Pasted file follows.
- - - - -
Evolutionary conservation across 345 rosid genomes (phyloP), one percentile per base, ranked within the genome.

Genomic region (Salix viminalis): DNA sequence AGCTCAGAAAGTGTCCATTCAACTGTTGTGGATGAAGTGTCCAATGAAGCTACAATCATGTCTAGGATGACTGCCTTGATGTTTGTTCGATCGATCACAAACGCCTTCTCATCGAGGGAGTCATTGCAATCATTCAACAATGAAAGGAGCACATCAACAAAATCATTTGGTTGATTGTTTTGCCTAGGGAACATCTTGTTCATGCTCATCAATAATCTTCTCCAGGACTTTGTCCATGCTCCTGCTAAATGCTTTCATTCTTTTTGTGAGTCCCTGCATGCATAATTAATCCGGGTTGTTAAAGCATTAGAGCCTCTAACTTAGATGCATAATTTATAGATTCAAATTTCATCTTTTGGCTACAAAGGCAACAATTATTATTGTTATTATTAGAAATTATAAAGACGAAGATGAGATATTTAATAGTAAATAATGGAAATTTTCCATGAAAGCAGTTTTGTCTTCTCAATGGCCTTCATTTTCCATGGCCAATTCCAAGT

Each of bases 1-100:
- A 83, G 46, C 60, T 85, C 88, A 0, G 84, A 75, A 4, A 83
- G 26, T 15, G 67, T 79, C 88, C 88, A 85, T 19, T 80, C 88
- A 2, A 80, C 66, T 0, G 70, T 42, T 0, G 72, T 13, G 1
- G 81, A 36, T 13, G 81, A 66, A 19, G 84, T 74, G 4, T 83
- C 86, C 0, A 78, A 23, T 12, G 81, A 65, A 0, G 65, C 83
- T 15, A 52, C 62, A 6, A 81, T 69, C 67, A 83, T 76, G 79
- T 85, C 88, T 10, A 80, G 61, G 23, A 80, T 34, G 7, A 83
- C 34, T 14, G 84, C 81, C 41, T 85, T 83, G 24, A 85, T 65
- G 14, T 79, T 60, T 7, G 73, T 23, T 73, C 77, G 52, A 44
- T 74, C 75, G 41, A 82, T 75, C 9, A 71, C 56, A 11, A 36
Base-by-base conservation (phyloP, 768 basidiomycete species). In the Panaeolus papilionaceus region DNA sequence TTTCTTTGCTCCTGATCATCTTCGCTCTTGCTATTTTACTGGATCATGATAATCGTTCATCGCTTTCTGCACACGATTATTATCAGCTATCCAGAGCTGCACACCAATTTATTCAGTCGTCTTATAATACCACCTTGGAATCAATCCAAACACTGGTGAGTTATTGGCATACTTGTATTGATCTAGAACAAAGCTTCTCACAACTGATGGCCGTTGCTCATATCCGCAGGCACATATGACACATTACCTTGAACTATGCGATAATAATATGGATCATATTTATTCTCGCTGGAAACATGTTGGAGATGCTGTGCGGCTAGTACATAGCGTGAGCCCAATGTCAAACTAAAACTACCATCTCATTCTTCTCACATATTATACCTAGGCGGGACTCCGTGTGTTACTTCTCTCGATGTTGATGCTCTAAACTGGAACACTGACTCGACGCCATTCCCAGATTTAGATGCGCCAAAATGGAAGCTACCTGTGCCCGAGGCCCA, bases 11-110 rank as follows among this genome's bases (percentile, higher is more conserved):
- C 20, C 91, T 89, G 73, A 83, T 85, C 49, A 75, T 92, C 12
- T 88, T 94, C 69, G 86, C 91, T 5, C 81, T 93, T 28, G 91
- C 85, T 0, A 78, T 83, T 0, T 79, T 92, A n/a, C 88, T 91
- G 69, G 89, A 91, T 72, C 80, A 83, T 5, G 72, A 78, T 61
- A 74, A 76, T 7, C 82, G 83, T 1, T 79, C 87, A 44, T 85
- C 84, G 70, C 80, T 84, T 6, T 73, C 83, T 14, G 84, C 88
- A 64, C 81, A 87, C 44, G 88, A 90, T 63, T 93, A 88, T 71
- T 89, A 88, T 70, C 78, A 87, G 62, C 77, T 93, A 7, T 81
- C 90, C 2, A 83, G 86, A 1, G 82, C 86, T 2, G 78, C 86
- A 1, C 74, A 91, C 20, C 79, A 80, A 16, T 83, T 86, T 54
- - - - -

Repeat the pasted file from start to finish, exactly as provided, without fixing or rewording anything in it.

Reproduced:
Evolutionary conservation across 345 rosid genomes (phyloP), one percentile per base, ranked within the genome.

Genomic region (Salix viminalis): DNA sequence AGCTCAGAAAGTGTCCATTCAACTGTTGTGGATGAAGTGTCCAATGAAGCTACAATCATGTCTAGGATGACTGCCTTGATGTTTGTTCGATCGATCACAAACGCCTTCTCATCGAGGGAGTCATTGCAATCATTCAACAATGAAAGGAGCACATCAACAAAATCATTTGGTTGATTGTTTTGCCTAGGGAACATCTTGTTCATGCTCATCAATAATCTTCTCCAGGACTTTGTCCATGCTCCTGCTAAATGCTTTCATTCTTTTTGTGAGTCCCTGCATGCATAATTAATCCGGGTTGTTAAAGCATTAGAGCCTCTAACTTAGATGCATAATTTATAGATTCAAATTTCATCTTTTGGCTACAAAGGCAACAATTATTATTGTTATTATTAGAAATTATAAAGACGAAGATGAGATATTTAATAGTAAATAATGGAAATTTTCCATGAAAGCAGTTTTGTCTTCTCAATGGCCTTCATTTTCCATGGCCAATTCCAAGT

Each of bases 1-100:
- A 83, G 46, C 60, T 85, C 88, A 0, G 84, A 75, A 4, A 83
- G 26, T 15, G 67, T 79, C 88, C 88, A 85, T 19, T 80, C 88
- A 2, A 80, C 66, T 0, G 70, T 42, T 0, G 72, T 13, G 1
- G 81, A 36, T 13, G 81, A 66, A 19, G 84, T 74, G 4, T 83
- C 86, C 0, A 78, A 23, T 12, G 81, A 65, A 0, G 65, C 83
- T 15, A 52, C 62, A 6, A 81, T 69, C 67, A 83, T 76, G 79
- T 85, C 88, T 10, A 80, G 61, G 23, A 80, T 34, G 7, A 83
- C 34, T 14, G 84, C 81, C 41, T 85, T 83, G 24, A 85, T 65
- G 14, T 79, T 60, T 7, G 73, T 23, T 73, C 77, G 52, A 44
- T 74, C 75, G 41, A 82, T 75, C 9, A 71, C 56, A 11, A 36
Base-by-base conservation (phyloP, 768 basidiomycete species). In the Panaeolus papilionaceus region DNA sequence TTTCTTTGCTCCTGATCATCTTCGCTCTTGCTATTTTACTGGATCATGATAATCGTTCATCGCTTTCTGCACACGATTATTATCAGCTATCCAGAGCTGCACACCAATTTATTCAGTCGTCTTATAATACCACCTTGGAATCAATCCAAACACTGGTGAGTTATTGGCATACTTGTATTGATCTAGAACAAAGCTTCTCACAACTGATGGCCGTTGCTCATATCCGCAGGCACATATGACACATTACCTTGAACTATGCGATAATAATATGGATCATATTTATTCTCGCTGGAAACATGTTGGAGATGCTGTGCGGCTAGTACATAGCGTGAGCCCAATGTCAAACTAAAACTACCATCTCATTCTTCTCACATATTATACCTAGGCGGGACTCCGTGTGTTACTTCTCTCGATGTTGATGCTCTAAACTGGAACACTGACTCGACGCCATTCCCAGATTTAGATGCGCCAAAATGGAAGCTACCTGTGCCCGAGGCCCA, bases 11-110 rank as follows among this genome's bases (percentile, higher is more conserved):
- C 20, C 91, T 89, G 73, A 83, T 85, C 49, A 75, T 92, C 12
- T 88, T 94, C 69, G 86, C 91, T 5, C 81, T 93, T 28, G 91
- C 85, T 0, A 78, T 83, T 0, T 79, T 92, A n/a, C 88, T 91
- G 69, G 89, A 91, T 72, C 80, A 83, T 5, G 72, A 78, T 61
- A 74, A 76, T 7, C 82, G 83, T 1, T 79, C 87, A 44, T 85
- C 84, G 70, C 80, T 84, T 6, T 73, C 83, T 14, G 84, C 88
- A 64, C 81, A 87, C 44, G 88, A 90, T 63, T 93, A 88, T 71
- T 89, A 88, T 70, C 78, A 87, G 62, C 77, T 93, A 7, T 81
- C 90, C 2, A 83, G 86, A 1, G 82, C 86, T 2, G 78, C 86
- A 1, C 74, A 91, C 20, C 79, A 80, A 16, T 83, T 86, T 54